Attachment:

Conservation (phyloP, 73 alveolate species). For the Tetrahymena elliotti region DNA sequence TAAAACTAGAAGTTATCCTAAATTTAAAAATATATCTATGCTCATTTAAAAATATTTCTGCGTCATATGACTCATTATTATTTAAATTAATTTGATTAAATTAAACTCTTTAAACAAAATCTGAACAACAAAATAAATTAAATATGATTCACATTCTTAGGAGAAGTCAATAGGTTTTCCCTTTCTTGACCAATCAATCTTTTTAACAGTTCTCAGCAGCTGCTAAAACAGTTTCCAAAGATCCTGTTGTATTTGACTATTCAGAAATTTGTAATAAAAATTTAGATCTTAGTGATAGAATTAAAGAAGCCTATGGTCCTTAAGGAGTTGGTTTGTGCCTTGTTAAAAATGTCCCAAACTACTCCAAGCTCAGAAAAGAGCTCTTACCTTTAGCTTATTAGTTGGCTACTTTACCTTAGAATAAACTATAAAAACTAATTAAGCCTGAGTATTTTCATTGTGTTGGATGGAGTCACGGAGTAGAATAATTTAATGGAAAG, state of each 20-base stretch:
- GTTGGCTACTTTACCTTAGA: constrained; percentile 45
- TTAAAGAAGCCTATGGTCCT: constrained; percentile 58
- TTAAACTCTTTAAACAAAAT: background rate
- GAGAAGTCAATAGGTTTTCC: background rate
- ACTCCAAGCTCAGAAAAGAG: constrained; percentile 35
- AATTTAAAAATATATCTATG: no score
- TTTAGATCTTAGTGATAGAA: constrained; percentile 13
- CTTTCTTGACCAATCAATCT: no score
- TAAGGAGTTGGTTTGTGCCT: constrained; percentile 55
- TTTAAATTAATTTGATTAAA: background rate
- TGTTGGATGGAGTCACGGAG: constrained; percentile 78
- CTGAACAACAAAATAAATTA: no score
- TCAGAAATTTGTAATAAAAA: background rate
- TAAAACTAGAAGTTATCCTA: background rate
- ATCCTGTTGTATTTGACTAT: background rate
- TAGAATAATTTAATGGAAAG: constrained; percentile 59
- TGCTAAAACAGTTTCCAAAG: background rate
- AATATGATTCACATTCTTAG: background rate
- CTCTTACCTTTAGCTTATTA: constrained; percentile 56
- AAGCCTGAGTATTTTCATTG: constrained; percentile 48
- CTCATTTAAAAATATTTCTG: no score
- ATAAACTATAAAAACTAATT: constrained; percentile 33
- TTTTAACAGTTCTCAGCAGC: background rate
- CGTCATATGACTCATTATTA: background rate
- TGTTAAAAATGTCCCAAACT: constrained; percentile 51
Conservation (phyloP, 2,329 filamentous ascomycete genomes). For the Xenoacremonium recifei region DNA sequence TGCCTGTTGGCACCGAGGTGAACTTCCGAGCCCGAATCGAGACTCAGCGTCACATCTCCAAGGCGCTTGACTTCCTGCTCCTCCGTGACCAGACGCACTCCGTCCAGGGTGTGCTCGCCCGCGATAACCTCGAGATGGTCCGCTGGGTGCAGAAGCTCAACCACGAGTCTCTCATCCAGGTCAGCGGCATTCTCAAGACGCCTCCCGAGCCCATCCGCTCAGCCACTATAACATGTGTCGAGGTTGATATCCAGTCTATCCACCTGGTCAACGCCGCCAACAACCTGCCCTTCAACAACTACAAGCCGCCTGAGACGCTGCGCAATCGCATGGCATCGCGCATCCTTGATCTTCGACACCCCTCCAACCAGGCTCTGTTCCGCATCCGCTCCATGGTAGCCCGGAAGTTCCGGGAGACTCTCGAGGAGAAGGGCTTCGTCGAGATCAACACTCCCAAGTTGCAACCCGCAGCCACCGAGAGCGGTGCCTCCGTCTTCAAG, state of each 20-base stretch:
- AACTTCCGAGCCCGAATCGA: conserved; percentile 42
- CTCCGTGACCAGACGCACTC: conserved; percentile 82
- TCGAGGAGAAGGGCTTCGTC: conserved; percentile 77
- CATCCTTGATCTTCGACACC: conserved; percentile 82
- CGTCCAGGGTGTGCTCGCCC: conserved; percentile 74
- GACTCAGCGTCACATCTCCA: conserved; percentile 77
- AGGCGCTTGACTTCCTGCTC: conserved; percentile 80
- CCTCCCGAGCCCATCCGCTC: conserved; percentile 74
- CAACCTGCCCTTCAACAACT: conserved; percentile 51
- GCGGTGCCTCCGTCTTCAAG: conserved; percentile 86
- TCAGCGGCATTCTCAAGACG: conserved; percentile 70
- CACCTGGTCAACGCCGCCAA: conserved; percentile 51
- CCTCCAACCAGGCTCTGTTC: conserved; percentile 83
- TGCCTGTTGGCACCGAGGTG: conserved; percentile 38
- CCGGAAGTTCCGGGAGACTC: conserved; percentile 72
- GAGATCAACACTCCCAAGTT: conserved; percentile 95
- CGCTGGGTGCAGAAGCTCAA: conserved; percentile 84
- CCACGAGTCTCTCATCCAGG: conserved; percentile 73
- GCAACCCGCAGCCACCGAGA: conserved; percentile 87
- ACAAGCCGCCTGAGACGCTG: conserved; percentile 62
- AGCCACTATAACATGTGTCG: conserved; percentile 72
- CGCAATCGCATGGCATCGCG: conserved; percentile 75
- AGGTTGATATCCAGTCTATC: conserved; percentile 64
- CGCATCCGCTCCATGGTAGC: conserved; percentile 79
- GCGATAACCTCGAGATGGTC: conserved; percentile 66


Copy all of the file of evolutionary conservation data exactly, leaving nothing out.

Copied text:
Conservation (phyloP, 73 alveolate species). For the Tetrahymena elliotti region DNA sequence TAAAACTAGAAGTTATCCTAAATTTAAAAATATATCTATGCTCATTTAAAAATATTTCTGCGTCATATGACTCATTATTATTTAAATTAATTTGATTAAATTAAACTCTTTAAACAAAATCTGAACAACAAAATAAATTAAATATGATTCACATTCTTAGGAGAAGTCAATAGGTTTTCCCTTTCTTGACCAATCAATCTTTTTAACAGTTCTCAGCAGCTGCTAAAACAGTTTCCAAAGATCCTGTTGTATTTGACTATTCAGAAATTTGTAATAAAAATTTAGATCTTAGTGATAGAATTAAAGAAGCCTATGGTCCTTAAGGAGTTGGTTTGTGCCTTGTTAAAAATGTCCCAAACTACTCCAAGCTCAGAAAAGAGCTCTTACCTTTAGCTTATTAGTTGGCTACTTTACCTTAGAATAAACTATAAAAACTAATTAAGCCTGAGTATTTTCATTGTGTTGGATGGAGTCACGGAGTAGAATAATTTAATGGAAAG, state of each 20-base stretch:
- GTTGGCTACTTTACCTTAGA: constrained; percentile 45
- TTAAAGAAGCCTATGGTCCT: constrained; percentile 58
- TTAAACTCTTTAAACAAAAT: background rate
- GAGAAGTCAATAGGTTTTCC: background rate
- ACTCCAAGCTCAGAAAAGAG: constrained; percentile 35
- AATTTAAAAATATATCTATG: no score
- TTTAGATCTTAGTGATAGAA: constrained; percentile 13
- CTTTCTTGACCAATCAATCT: no score
- TAAGGAGTTGGTTTGTGCCT: constrained; percentile 55
- TTTAAATTAATTTGATTAAA: background rate
- TGTTGGATGGAGTCACGGAG: constrained; percentile 78
- CTGAACAACAAAATAAATTA: no score
- TCAGAAATTTGTAATAAAAA: background rate
- TAAAACTAGAAGTTATCCTA: background rate
- ATCCTGTTGTATTTGACTAT: background rate
- TAGAATAATTTAATGGAAAG: constrained; percentile 59
- TGCTAAAACAGTTTCCAAAG: background rate
- AATATGATTCACATTCTTAG: background rate
- CTCTTACCTTTAGCTTATTA: constrained; percentile 56
- AAGCCTGAGTATTTTCATTG: constrained; percentile 48
- CTCATTTAAAAATATTTCTG: no score
- ATAAACTATAAAAACTAATT: constrained; percentile 33
- TTTTAACAGTTCTCAGCAGC: background rate
- CGTCATATGACTCATTATTA: background rate
- TGTTAAAAATGTCCCAAACT: constrained; percentile 51
Conservation (phyloP, 2,329 filamentous ascomycete genomes). For the Xenoacremonium recifei region DNA sequence TGCCTGTTGGCACCGAGGTGAACTTCCGAGCCCGAATCGAGACTCAGCGTCACATCTCCAAGGCGCTTGACTTCCTGCTCCTCCGTGACCAGACGCACTCCGTCCAGGGTGTGCTCGCCCGCGATAACCTCGAGATGGTCCGCTGGGTGCAGAAGCTCAACCACGAGTCTCTCATCCAGGTCAGCGGCATTCTCAAGACGCCTCCCGAGCCCATCCGCTCAGCCACTATAACATGTGTCGAGGTTGATATCCAGTCTATCCACCTGGTCAACGCCGCCAACAACCTGCCCTTCAACAACTACAAGCCGCCTGAGACGCTGCGCAATCGCATGGCATCGCGCATCCTTGATCTTCGACACCCCTCCAACCAGGCTCTGTTCCGCATCCGCTCCATGGTAGCCCGGAAGTTCCGGGAGACTCTCGAGGAGAAGGGCTTCGTCGAGATCAACACTCCCAAGTTGCAACCCGCAGCCACCGAGAGCGGTGCCTCCGTCTTCAAG, state of each 20-base stretch:
- AACTTCCGAGCCCGAATCGA: conserved; percentile 42
- CTCCGTGACCAGACGCACTC: conserved; percentile 82
- TCGAGGAGAAGGGCTTCGTC: conserved; percentile 77
- CATCCTTGATCTTCGACACC: conserved; percentile 82
- CGTCCAGGGTGTGCTCGCCC: conserved; percentile 74
- GACTCAGCGTCACATCTCCA: conserved; percentile 77
- AGGCGCTTGACTTCCTGCTC: conserved; percentile 80
- CCTCCCGAGCCCATCCGCTC: conserved; percentile 74
- CAACCTGCCCTTCAACAACT: conserved; percentile 51
- GCGGTGCCTCCGTCTTCAAG: conserved; percentile 86
- TCAGCGGCATTCTCAAGACG: conserved; percentile 70
- CACCTGGTCAACGCCGCCAA: conserved; percentile 51
- CCTCCAACCAGGCTCTGTTC: conserved; percentile 83
- TGCCTGTTGGCACCGAGGTG: conserved; percentile 38
- CCGGAAGTTCCGGGAGACTC: conserved; percentile 72
- GAGATCAACACTCCCAAGTT: conserved; percentile 95
- CGCTGGGTGCAGAAGCTCAA: conserved; percentile 84
- CCACGAGTCTCTCATCCAGG: conserved; percentile 73
- GCAACCCGCAGCCACCGAGA: conserved; percentile 87
- ACAAGCCGCCTGAGACGCTG: conserved; percentile 62
- AGCCACTATAACATGTGTCG: conserved; percentile 72
- CGCAATCGCATGGCATCGCG: conserved; percentile 75
- AGGTTGATATCCAGTCTATC: conserved; percentile 64
- CGCATCCGCTCCATGGTAGC: conserved; percentile 79
- GCGATAACCTCGAGATGGTC: conserved; percentile 66